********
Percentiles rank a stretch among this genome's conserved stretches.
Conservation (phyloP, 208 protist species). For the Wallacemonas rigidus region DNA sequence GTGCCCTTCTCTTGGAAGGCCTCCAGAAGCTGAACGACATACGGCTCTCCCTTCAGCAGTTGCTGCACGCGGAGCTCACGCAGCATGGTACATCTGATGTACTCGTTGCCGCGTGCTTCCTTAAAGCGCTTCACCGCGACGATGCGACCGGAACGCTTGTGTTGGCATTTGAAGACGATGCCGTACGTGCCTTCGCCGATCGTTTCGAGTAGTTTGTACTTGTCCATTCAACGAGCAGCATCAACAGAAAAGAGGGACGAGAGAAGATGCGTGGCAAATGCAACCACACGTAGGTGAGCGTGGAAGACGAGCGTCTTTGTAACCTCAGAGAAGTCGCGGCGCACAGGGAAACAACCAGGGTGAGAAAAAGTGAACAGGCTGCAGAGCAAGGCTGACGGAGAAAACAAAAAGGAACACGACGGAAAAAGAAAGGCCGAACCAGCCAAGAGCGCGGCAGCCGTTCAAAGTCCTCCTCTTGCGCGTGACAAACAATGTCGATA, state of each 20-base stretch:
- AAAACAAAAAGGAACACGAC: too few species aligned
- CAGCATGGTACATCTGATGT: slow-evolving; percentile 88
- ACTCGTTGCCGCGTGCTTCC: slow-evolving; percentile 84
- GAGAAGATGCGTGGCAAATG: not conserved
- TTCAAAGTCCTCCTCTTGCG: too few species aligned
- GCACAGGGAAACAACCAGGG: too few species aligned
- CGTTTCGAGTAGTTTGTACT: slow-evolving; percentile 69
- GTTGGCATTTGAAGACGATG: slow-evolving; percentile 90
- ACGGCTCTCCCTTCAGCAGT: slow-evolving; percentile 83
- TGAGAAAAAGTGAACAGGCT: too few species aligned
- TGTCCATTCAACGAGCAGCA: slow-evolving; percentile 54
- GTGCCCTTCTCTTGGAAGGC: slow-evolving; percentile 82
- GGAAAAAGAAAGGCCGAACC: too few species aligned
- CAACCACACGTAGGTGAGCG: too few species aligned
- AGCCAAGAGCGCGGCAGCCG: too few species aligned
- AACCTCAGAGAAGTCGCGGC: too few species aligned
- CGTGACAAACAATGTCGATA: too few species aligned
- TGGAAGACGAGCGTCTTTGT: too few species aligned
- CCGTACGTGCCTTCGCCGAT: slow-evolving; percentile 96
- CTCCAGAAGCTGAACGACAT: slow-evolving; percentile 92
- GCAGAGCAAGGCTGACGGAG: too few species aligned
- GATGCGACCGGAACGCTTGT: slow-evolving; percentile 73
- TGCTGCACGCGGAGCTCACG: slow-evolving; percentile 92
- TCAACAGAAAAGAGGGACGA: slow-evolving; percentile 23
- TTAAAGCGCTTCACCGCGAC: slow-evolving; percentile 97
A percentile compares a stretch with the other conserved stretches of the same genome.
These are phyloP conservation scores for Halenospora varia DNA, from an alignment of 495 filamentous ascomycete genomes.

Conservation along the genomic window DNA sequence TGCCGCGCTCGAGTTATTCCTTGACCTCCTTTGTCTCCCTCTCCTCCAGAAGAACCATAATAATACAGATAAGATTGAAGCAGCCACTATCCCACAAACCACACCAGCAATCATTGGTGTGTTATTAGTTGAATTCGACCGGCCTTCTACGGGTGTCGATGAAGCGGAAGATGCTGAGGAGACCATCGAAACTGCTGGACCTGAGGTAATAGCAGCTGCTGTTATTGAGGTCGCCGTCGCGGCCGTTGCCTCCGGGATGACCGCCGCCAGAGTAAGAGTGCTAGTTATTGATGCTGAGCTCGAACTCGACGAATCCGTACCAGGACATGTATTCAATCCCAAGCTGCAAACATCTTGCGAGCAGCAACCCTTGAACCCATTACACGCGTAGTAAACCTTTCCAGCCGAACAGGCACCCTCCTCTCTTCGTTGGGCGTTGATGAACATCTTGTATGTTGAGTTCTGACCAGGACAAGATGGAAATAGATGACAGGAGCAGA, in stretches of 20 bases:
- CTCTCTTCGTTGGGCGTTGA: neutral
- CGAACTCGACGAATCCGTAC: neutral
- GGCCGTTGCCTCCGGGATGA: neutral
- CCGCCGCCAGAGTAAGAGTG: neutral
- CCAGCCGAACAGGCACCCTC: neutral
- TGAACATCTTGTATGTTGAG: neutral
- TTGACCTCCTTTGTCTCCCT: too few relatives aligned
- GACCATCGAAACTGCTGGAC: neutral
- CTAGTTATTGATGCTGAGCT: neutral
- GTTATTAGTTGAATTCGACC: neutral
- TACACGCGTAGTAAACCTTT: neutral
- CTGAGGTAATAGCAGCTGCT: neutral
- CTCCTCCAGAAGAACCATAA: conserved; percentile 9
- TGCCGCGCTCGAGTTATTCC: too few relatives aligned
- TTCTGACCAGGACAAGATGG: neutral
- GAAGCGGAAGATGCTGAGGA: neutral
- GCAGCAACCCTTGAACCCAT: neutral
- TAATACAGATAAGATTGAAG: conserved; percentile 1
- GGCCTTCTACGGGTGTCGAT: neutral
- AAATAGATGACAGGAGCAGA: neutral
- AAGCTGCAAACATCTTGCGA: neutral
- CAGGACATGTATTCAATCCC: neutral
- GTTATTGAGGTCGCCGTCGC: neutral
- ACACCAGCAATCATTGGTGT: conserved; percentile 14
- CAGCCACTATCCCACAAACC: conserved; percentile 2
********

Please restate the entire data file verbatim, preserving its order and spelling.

Percentiles rank a stretch among this genome's conserved stretches.
Conservation (phyloP, 208 protist species). For the Wallacemonas rigidus region DNA sequence GTGCCCTTCTCTTGGAAGGCCTCCAGAAGCTGAACGACATACGGCTCTCCCTTCAGCAGTTGCTGCACGCGGAGCTCACGCAGCATGGTACATCTGATGTACTCGTTGCCGCGTGCTTCCTTAAAGCGCTTCACCGCGACGATGCGACCGGAACGCTTGTGTTGGCATTTGAAGACGATGCCGTACGTGCCTTCGCCGATCGTTTCGAGTAGTTTGTACTTGTCCATTCAACGAGCAGCATCAACAGAAAAGAGGGACGAGAGAAGATGCGTGGCAAATGCAACCACACGTAGGTGAGCGTGGAAGACGAGCGTCTTTGTAACCTCAGAGAAGTCGCGGCGCACAGGGAAACAACCAGGGTGAGAAAAAGTGAACAGGCTGCAGAGCAAGGCTGACGGAGAAAACAAAAAGGAACACGACGGAAAAAGAAAGGCCGAACCAGCCAAGAGCGCGGCAGCCGTTCAAAGTCCTCCTCTTGCGCGTGACAAACAATGTCGATA, state of each 20-base stretch:
- AAAACAAAAAGGAACACGAC: too few species aligned
- CAGCATGGTACATCTGATGT: slow-evolving; percentile 88
- ACTCGTTGCCGCGTGCTTCC: slow-evolving; percentile 84
- GAGAAGATGCGTGGCAAATG: not conserved
- TTCAAAGTCCTCCTCTTGCG: too few species aligned
- GCACAGGGAAACAACCAGGG: too few species aligned
- CGTTTCGAGTAGTTTGTACT: slow-evolving; percentile 69
- GTTGGCATTTGAAGACGATG: slow-evolving; percentile 90
- ACGGCTCTCCCTTCAGCAGT: slow-evolving; percentile 83
- TGAGAAAAAGTGAACAGGCT: too few species aligned
- TGTCCATTCAACGAGCAGCA: slow-evolving; percentile 54
- GTGCCCTTCTCTTGGAAGGC: slow-evolving; percentile 82
- GGAAAAAGAAAGGCCGAACC: too few species aligned
- CAACCACACGTAGGTGAGCG: too few species aligned
- AGCCAAGAGCGCGGCAGCCG: too few species aligned
- AACCTCAGAGAAGTCGCGGC: too few species aligned
- CGTGACAAACAATGTCGATA: too few species aligned
- TGGAAGACGAGCGTCTTTGT: too few species aligned
- CCGTACGTGCCTTCGCCGAT: slow-evolving; percentile 96
- CTCCAGAAGCTGAACGACAT: slow-evolving; percentile 92
- GCAGAGCAAGGCTGACGGAG: too few species aligned
- GATGCGACCGGAACGCTTGT: slow-evolving; percentile 73
- TGCTGCACGCGGAGCTCACG: slow-evolving; percentile 92
- TCAACAGAAAAGAGGGACGA: slow-evolving; percentile 23
- TTAAAGCGCTTCACCGCGAC: slow-evolving; percentile 97
A percentile compares a stretch with the other conserved stretches of the same genome.
These are phyloP conservation scores for Halenospora varia DNA, from an alignment of 495 filamentous ascomycete genomes.

Conservation along the genomic window DNA sequence TGCCGCGCTCGAGTTATTCCTTGACCTCCTTTGTCTCCCTCTCCTCCAGAAGAACCATAATAATACAGATAAGATTGAAGCAGCCACTATCCCACAAACCACACCAGCAATCATTGGTGTGTTATTAGTTGAATTCGACCGGCCTTCTACGGGTGTCGATGAAGCGGAAGATGCTGAGGAGACCATCGAAACTGCTGGACCTGAGGTAATAGCAGCTGCTGTTATTGAGGTCGCCGTCGCGGCCGTTGCCTCCGGGATGACCGCCGCCAGAGTAAGAGTGCTAGTTATTGATGCTGAGCTCGAACTCGACGAATCCGTACCAGGACATGTATTCAATCCCAAGCTGCAAACATCTTGCGAGCAGCAACCCTTGAACCCATTACACGCGTAGTAAACCTTTCCAGCCGAACAGGCACCCTCCTCTCTTCGTTGGGCGTTGATGAACATCTTGTATGTTGAGTTCTGACCAGGACAAGATGGAAATAGATGACAGGAGCAGA, in stretches of 20 bases:
- CTCTCTTCGTTGGGCGTTGA: neutral
- CGAACTCGACGAATCCGTAC: neutral
- GGCCGTTGCCTCCGGGATGA: neutral
- CCGCCGCCAGAGTAAGAGTG: neutral
- CCAGCCGAACAGGCACCCTC: neutral
- TGAACATCTTGTATGTTGAG: neutral
- TTGACCTCCTTTGTCTCCCT: too few relatives aligned
- GACCATCGAAACTGCTGGAC: neutral
- CTAGTTATTGATGCTGAGCT: neutral
- GTTATTAGTTGAATTCGACC: neutral
- TACACGCGTAGTAAACCTTT: neutral
- CTGAGGTAATAGCAGCTGCT: neutral
- CTCCTCCAGAAGAACCATAA: conserved; percentile 9
- TGCCGCGCTCGAGTTATTCC: too few relatives aligned
- TTCTGACCAGGACAAGATGG: neutral
- GAAGCGGAAGATGCTGAGGA: neutral
- GCAGCAACCCTTGAACCCAT: neutral
- TAATACAGATAAGATTGAAG: conserved; percentile 1
- GGCCTTCTACGGGTGTCGAT: neutral
- AAATAGATGACAGGAGCAGA: neutral
- AAGCTGCAAACATCTTGCGA: neutral
- CAGGACATGTATTCAATCCC: neutral
- GTTATTGAGGTCGCCGTCGC: neutral
- ACACCAGCAATCATTGGTGT: conserved; percentile 14
- CAGCCACTATCCCACAAACC: conserved; percentile 2